• public_network_access_enabled = (var.enable_pep == true) && (length(var.ip_rules) > 0) ? true : ((var.enable_pep == true) && (length(var.ip_rules) == 0) ? false : true)
    • First strip the final result, we know it’s just the attribute public_network_access_enabled
    • Next let’s add some line break to break it up:
    (var.enable_pep == true) && (length(var.ip_rules) > 0) ?  true
    ((var.enable_pep == true) && (length(var.ip_rules) == 0) ? false 
    condition1: (var.enable_pep == true) && (length(var.ip_rules) > 0) 
    condition1_true_value: true
    condition1_false_value: ((var.enable_pep == true) && (length(var.ip_rules) == 0) 
    condition2: (var.enable_pep == true) && (length(var.ip_rules) == 0) 
    condition2_true_value: false
    condition2_false_value: true
    • So first, if enable_pep is true and the ip_rules have at least one value defined (they should default to an empty list [] which gives lenght 0 causing this to be false), then the true condition fires. It is set to true. According to my comments, this is because they have to be true for you to allow any public IPs and are dynamically listed below in the dynamic "network_acls" section.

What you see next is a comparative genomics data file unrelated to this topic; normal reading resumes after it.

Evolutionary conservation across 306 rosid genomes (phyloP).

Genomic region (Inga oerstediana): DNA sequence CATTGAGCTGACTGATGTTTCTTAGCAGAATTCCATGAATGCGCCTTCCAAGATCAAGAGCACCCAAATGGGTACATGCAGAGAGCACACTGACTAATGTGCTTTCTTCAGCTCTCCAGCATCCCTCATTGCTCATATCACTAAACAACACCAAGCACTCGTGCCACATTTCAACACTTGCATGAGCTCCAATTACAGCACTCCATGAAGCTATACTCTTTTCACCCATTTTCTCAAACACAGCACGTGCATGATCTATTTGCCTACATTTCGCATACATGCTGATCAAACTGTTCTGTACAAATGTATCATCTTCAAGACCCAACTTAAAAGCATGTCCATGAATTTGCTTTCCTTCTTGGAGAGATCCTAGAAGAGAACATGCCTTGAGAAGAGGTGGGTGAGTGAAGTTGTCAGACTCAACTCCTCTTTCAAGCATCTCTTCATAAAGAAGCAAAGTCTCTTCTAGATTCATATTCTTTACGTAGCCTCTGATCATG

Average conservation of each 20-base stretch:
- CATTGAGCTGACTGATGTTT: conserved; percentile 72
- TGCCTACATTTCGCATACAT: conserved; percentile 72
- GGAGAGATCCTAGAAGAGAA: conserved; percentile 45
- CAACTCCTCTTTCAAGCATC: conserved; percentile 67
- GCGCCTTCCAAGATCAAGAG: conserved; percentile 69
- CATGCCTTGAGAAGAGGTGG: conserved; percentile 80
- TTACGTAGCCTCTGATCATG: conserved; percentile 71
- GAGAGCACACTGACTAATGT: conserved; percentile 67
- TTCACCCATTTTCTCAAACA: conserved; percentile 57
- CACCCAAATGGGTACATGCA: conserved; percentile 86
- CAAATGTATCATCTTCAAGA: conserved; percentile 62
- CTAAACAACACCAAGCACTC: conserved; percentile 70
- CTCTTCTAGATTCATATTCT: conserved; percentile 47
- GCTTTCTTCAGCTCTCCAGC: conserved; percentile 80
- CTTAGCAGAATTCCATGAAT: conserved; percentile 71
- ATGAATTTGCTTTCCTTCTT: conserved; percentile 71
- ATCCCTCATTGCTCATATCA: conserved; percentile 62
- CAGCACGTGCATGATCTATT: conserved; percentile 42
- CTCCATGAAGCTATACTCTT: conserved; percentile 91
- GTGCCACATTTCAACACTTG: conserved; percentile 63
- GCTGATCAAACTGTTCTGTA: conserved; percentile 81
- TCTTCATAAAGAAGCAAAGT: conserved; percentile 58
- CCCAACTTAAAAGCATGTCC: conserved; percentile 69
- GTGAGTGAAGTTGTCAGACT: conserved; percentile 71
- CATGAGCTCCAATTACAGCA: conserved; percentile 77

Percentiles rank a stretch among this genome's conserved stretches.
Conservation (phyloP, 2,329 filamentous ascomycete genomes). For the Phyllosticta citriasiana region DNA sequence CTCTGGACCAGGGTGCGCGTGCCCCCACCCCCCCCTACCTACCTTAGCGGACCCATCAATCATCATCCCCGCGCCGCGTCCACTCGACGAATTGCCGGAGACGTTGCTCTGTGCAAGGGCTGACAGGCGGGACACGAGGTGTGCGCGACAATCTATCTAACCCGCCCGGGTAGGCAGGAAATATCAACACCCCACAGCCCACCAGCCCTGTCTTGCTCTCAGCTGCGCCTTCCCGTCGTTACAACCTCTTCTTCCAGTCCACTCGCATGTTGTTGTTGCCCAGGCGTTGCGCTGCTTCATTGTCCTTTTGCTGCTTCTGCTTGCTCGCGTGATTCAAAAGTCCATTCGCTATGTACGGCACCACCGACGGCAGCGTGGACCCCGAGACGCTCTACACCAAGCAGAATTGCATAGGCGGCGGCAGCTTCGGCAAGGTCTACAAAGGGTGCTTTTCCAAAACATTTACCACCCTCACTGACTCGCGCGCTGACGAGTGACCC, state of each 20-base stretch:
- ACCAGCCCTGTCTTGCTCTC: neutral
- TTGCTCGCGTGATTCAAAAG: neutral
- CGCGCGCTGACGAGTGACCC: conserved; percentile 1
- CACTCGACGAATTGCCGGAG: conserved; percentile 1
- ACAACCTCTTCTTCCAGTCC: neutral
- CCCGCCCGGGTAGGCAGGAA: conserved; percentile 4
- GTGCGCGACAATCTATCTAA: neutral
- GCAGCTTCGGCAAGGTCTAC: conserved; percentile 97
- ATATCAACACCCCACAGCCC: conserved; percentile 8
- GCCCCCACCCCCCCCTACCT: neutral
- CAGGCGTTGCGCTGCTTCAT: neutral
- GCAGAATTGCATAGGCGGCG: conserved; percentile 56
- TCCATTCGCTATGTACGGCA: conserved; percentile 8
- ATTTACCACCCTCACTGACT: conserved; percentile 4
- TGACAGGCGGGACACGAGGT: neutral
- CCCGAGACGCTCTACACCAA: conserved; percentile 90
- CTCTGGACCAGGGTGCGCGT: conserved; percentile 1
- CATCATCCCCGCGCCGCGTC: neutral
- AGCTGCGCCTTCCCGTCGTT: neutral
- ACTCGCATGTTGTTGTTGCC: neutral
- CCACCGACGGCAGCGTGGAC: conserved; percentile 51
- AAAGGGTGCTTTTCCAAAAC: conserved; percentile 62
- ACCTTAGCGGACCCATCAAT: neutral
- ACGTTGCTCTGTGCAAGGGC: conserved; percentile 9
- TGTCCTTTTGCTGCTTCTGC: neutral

• OK, so what ifyou pass enable_pep is true but don’t even pass ip_rules so they accept their default length of 0? Well that would trigger the false condition of the first conditional. Let’s look at it: ((var.enable_pep == true) && (length(var.ip_rules) == 0) ? false : true). So what this saying is “if enable_pep is true and ip_rules has a lenght of 0 (which is the case here), then trigger my true condition, else trigger my false”.

    • So what is your true condition, well it is false. That means that public_network_access_enabled is set to false if we want to enable private endpoint but we don’t want any public IPs to access the resource, makes sense.

    • So what is the false condition of the second conditional? Looks like it is set to true, when would that ever fire? Well, what if we pass enable_pep to false? The first condition says “if enable_pep true …” and the second condition says “if enable_pep true …”, so both of those would trigger false if you set it to false, we need a “catch-all”. In this case, we want public_network_access_enabled to be true for those rare cases that we don’t have a private endpoint.

  3. As mentioned in the comments, I have noticed a glitch in the Azure UI on resources with the middle radio button selected where if you set a list of public IP’s, it will default to the bottom radio button but if you select the middle one they “magically” show up like it knew about them the whole time. In addition, in terraform if you add an IP and run an apply, it will move to the middle radio button as expected. Not sure why this happens but take note. Thankfully, I don’t have to deal with the implications for this much because 99.99% of resources that have these options are set to the bottom radio button which disables all public network traffic.